posted by FelliniBlank at 8:06 AM on November 23, 2006


by providing too few troops to secure Iraq's borders they helped supply its forces with an unending number of Sunni Islamic extremists from neighboring states

Foreign fighters only make up 4-10% of the insurgency.

And every time someone dies, it hits another record high.
It's a monthly total.
posted by kirkaracha at 8:10 AM on November 23, 2006 [1 favorite]


Which is not to say that the article doesn't also contain a lot of useful info and analysis. Fascinating.
posted by FelliniBlank at 8:11 AM on November 23, 2006


Zuzu: Daddy, Teacher says, "Every time someone dies, the death toll hits another record high!"

George: That's right, honey. That's right.
posted by FelliniBlank at 8:18 AM on November 23, 2006 [1 favorite]


What actually needs to happen is for the US to pay massive war reparations to Iraq, but of course they need a stabl government of some sort in place first. Wishful thinking on both counts, sigh.
posted by Vindaloo at 8:39 AM on November 23, 2006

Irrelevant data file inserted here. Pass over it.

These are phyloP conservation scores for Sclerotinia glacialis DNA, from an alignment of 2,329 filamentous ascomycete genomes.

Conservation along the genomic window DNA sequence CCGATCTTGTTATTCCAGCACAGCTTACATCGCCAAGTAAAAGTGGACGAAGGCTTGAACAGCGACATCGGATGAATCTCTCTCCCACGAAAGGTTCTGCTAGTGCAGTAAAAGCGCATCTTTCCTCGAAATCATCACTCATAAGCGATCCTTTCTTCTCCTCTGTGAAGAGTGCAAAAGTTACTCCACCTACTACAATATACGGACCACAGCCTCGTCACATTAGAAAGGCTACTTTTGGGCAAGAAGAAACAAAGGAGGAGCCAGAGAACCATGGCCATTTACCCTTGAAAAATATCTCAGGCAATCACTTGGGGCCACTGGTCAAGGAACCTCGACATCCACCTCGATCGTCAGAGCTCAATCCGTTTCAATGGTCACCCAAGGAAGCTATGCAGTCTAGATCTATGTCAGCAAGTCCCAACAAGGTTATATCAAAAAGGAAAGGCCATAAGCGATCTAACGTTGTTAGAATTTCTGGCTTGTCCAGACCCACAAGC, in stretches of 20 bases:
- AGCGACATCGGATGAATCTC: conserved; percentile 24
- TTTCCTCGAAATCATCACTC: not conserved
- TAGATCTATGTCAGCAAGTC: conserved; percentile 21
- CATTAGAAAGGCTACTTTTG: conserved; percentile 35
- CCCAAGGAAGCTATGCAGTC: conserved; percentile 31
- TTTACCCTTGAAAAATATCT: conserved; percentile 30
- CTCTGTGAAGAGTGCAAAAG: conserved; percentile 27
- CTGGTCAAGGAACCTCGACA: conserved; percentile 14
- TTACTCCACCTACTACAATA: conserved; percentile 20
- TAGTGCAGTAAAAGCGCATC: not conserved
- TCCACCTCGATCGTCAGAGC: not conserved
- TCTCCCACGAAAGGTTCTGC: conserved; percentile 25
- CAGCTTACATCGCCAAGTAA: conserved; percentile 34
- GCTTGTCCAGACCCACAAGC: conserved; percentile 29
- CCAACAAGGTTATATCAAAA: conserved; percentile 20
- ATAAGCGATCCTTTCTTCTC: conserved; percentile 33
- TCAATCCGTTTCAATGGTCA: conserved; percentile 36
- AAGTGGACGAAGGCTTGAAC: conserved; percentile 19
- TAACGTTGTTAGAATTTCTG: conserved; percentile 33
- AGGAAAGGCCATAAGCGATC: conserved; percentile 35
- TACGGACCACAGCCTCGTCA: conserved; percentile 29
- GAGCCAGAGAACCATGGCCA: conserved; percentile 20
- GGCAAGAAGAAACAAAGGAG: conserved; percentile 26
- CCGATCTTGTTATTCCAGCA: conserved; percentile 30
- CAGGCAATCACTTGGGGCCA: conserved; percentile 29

Oil people like Cheney and Rice probably drooled at the opportunity of Halliburton & others being able to openly buy and sell goods and services to and from the country

It's more fundamental than that. Once the sanctions regime was lifted, Saddam & Sons were going to go with Russian and French investment and thumb their noses at the US & USD$. Blair, the Italian PM, and Koizumi thought they saw a good access on the backend so pitched in too.
posted by Heywood Mogroot at 9:08 AM on November 23, 2006


oh yeah, I forgot Poland.
posted by Heywood Mogroot at 9:08 AM on November 23, 2006


Rumsfeld: It is very clear that the major combat operations were an enormous success. It's clear that in Phase Two of this, it has not been going well enough or fast enough.